Our host, Jeff Woods
Meet Jeff Woods. Jeff hosts our Crow Sessions and conducts a short interview at some point during the show. Jeff’s a good dude!
The most talked about Jeff Woods attribute is his voice. It has been heard on radio and television for decades. Jeff’s career continues to be about communication and he is known for sounding as though he's speaking just to you, despite the fact that his reach has extended to a weekly audience exceeding one million listeners.
Beyond talking on the radio and television as a host or a guest, Jeff's presence continues to extend to commercial voice-over and narration, and to the stage as an emcee and speaker.
Woods has been at the center of conversation and context around music for 30+ years. He was the creator and host of The Legends of Classic Rock, heard internationally over 14 seasons. His many one-on-one interviews include David Bowie, R.E.M, The Rolling Stones, The Eagles, Led Zeppelin, Fleetwood Mac, Rush, Ozzy Osbourne, The Band, Pearl Jam, Carlos Santana, Metallica, The Doors, AC/DC, Pink Floyd, and so many more.
Jeff's current radio series "Records & Rockstars" complements his artist interview/performance podcast of the same name, and his first work of non-fiction in print - the acclaimed "Radio, Records & Rockstars”, now out in Audio Book and selling at Amazon, Audible & iTunes.
Please join us on January 15th as we welcome the incredible Barney Bentall to the Crow Stage for our first Crow Session of 2019!
Jeff Woods will be hosting and interviewing Barney between sets.
After a half decade layoff from recording on his own, Barney Bentall returns with his finest, his most powerful, and most incisive album to date, The Drifter & The Preacher on True North Records.
A rugged, fiercely ambitious work, The Drifter & The Preacher combines an intensely personal artistry with a broader vision of a public figure coming to terms with his ordered life as a musician, as a songwriter, as a husband, as a father, and as a son while turning in his most urgent, and forceful performance in memory.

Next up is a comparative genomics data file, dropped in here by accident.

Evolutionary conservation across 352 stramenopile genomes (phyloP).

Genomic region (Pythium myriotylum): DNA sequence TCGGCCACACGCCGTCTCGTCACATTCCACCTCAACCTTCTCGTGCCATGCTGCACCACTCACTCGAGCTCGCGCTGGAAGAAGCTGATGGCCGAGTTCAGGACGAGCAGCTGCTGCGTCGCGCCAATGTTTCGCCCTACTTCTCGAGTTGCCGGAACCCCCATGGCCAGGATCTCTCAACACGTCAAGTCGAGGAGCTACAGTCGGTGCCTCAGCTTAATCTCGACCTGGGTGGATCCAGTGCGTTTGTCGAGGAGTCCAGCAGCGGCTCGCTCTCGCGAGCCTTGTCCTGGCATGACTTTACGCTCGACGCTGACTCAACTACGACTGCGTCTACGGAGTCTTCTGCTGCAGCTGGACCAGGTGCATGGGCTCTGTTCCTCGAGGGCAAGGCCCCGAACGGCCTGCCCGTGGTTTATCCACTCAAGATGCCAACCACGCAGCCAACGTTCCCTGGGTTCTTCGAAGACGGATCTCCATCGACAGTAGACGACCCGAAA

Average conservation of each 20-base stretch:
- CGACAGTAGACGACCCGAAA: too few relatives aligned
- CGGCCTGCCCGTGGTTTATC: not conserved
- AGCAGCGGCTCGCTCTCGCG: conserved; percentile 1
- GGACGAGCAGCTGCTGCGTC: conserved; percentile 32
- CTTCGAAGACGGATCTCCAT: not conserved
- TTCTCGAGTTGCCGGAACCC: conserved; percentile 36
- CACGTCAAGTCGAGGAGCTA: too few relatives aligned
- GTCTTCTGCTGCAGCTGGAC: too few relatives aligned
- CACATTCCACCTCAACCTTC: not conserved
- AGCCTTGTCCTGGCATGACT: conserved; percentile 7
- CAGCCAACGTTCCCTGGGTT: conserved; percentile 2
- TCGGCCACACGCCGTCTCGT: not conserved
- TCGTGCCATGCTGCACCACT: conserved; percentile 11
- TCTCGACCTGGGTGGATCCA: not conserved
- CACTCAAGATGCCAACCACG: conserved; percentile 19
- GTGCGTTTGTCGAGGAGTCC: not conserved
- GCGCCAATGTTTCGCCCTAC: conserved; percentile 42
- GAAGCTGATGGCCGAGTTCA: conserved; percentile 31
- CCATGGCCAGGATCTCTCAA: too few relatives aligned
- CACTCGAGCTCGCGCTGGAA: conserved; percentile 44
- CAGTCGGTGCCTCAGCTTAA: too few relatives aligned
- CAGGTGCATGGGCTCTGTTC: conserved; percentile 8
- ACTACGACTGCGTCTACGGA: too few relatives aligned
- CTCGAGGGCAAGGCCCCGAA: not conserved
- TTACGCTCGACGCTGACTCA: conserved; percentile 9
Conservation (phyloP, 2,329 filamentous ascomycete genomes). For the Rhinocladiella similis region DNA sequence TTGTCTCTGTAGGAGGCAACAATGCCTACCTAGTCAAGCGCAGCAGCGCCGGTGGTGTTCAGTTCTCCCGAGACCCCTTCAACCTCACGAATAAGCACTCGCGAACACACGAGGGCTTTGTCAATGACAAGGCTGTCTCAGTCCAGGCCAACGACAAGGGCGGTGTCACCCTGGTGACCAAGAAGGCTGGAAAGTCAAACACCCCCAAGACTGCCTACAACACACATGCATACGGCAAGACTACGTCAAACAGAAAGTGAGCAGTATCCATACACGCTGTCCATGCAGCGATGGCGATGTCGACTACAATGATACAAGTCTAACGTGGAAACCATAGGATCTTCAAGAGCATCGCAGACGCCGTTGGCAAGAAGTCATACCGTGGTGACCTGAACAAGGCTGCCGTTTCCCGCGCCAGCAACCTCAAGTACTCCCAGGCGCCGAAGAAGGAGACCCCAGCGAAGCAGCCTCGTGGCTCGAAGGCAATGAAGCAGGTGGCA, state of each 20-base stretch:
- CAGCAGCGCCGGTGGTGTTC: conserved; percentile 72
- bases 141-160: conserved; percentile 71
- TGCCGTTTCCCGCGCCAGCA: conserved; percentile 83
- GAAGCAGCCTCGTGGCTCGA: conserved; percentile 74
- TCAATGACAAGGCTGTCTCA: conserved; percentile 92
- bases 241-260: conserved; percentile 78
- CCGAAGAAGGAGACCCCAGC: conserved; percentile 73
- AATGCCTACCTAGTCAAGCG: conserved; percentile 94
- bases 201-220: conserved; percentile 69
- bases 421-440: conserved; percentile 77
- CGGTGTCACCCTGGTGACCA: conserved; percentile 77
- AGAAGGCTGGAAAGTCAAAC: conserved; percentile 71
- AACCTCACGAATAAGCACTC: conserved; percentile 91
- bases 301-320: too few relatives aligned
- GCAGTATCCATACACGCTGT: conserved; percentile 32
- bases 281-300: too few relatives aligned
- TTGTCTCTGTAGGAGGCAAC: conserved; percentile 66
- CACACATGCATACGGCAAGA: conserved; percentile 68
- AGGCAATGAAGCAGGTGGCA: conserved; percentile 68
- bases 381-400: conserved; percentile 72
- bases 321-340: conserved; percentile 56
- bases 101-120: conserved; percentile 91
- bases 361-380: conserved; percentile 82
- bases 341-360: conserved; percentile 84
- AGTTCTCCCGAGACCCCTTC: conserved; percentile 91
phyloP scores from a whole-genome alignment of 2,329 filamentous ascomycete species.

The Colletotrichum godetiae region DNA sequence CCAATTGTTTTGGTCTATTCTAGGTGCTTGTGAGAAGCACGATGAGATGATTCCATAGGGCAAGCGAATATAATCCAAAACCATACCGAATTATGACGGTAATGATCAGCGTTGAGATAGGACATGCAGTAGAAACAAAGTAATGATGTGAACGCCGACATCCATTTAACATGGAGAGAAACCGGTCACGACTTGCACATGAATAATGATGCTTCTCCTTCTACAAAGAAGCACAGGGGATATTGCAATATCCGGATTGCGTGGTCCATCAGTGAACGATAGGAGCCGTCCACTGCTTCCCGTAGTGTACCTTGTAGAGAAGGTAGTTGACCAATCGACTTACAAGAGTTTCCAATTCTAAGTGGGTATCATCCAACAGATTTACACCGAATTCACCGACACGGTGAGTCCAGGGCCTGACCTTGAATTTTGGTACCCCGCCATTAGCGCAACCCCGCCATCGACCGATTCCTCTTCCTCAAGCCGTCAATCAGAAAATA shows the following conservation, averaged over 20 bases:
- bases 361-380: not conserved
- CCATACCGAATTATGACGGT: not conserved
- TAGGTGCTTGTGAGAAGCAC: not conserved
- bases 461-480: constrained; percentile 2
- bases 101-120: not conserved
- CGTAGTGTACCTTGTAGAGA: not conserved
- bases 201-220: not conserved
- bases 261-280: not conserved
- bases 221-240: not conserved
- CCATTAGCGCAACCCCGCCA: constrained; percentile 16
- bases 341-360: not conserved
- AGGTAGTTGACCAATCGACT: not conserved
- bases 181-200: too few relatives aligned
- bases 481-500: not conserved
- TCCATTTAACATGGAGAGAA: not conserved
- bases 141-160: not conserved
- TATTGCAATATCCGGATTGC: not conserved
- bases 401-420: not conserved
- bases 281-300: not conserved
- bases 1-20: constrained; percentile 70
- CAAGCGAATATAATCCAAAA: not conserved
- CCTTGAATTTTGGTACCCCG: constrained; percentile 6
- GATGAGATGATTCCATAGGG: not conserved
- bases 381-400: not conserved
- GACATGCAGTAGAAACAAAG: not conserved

The album was recorded and mixed in Vancouver by John Raham at Afterlife Studios, excepting “Moon At The Door,” recorded and mixed by Sheldon Zaharko at Monarch Studios.
While his catalog overflows with stellar music, this masterful, expertly crafted album is in the vein of the best recordings of Blue Rodeo, Jackson Browne, John Prine, Ian Tyson, Ron Hynes, and Tom Cochrane, and may prove to be a truly defining moment in Barney’s musical legacy.
Despite several sabbaticals from the musical wars, Barney remains very much part of the fabric of Canadian music culture.
As frequent collaborator Jim Cuddy, who guested on “Won’t Change The World,” notes, “Barney had a similar trajectory as a neo-roots troubadour to the one we experienced in Blue Rodeo. He has so successfully transitioned from fronting a rock band to being a true Canadian troubadour in the tradition of Lightfoot, McLauchlan, and Cohen. I have loved his solo records, and they have frequently brought me to tears. He is a very poignant songwriter. His voice has the ring of authenticity, and I am easily swept up in the narrative of his songs. His records are my ‘go to’ ones when I need some familiarity to soothe my worries. Quite a man, quite an artist.”
The songbird of the East, Catherine Maclellan will be flying to Ontario for a one night stand on February 5th.
Be there to see her land!
Catherine MacLellan has become one of Canada’s finest and favourite singer-songwriters on her own merits. She’s kept away from the media circus and celebrity scene, preferring to live at home in rural P.E.I. She’s worked diligently at her craft, releasing a series of remarkable, creative albums, culminating in the Juno Award-winning The Raven’s Sunfrom 2014, to go along with multiple East Coast Music Awards, Canadian Folk Music Awards, and Music PEI Awards. Most impressively, she has chosen to carve out her career path without trading on her family name.
That’s pretty hard to do, when your father is one of the country’s most famous songwriters. Gene MacLellan wrote two world-wide, multi-million selling smash hits: “Snowbird” by Anne Murray, and “Put Your Hand in the Hand” by Ocean. There are dozens more gems, including “The Call”, “Bidin’ My Time”, “Shilo Song” and “The Reunion Song”. But Catherine insisted on making it on her own.
“I didn’t know who I was yet, and so I didn’t want to be in his shadow and have that kind of pressure on me,“ she explained. “People would talk about my dad, but I would try to steer the conversation away from that for the first while.”
But now, that’s changed. MacLellan has gone from shying away from those songs to fully embracing them, with a stunning new album celebrating her father’s musical legacy. If It’s Alright With You – The Songs of Gene MacLellan contains 13 of her father’s most famous compositions, songs that propelled him to fame nearly 50 years ago, and remain the gold standard for Canadian songwriting.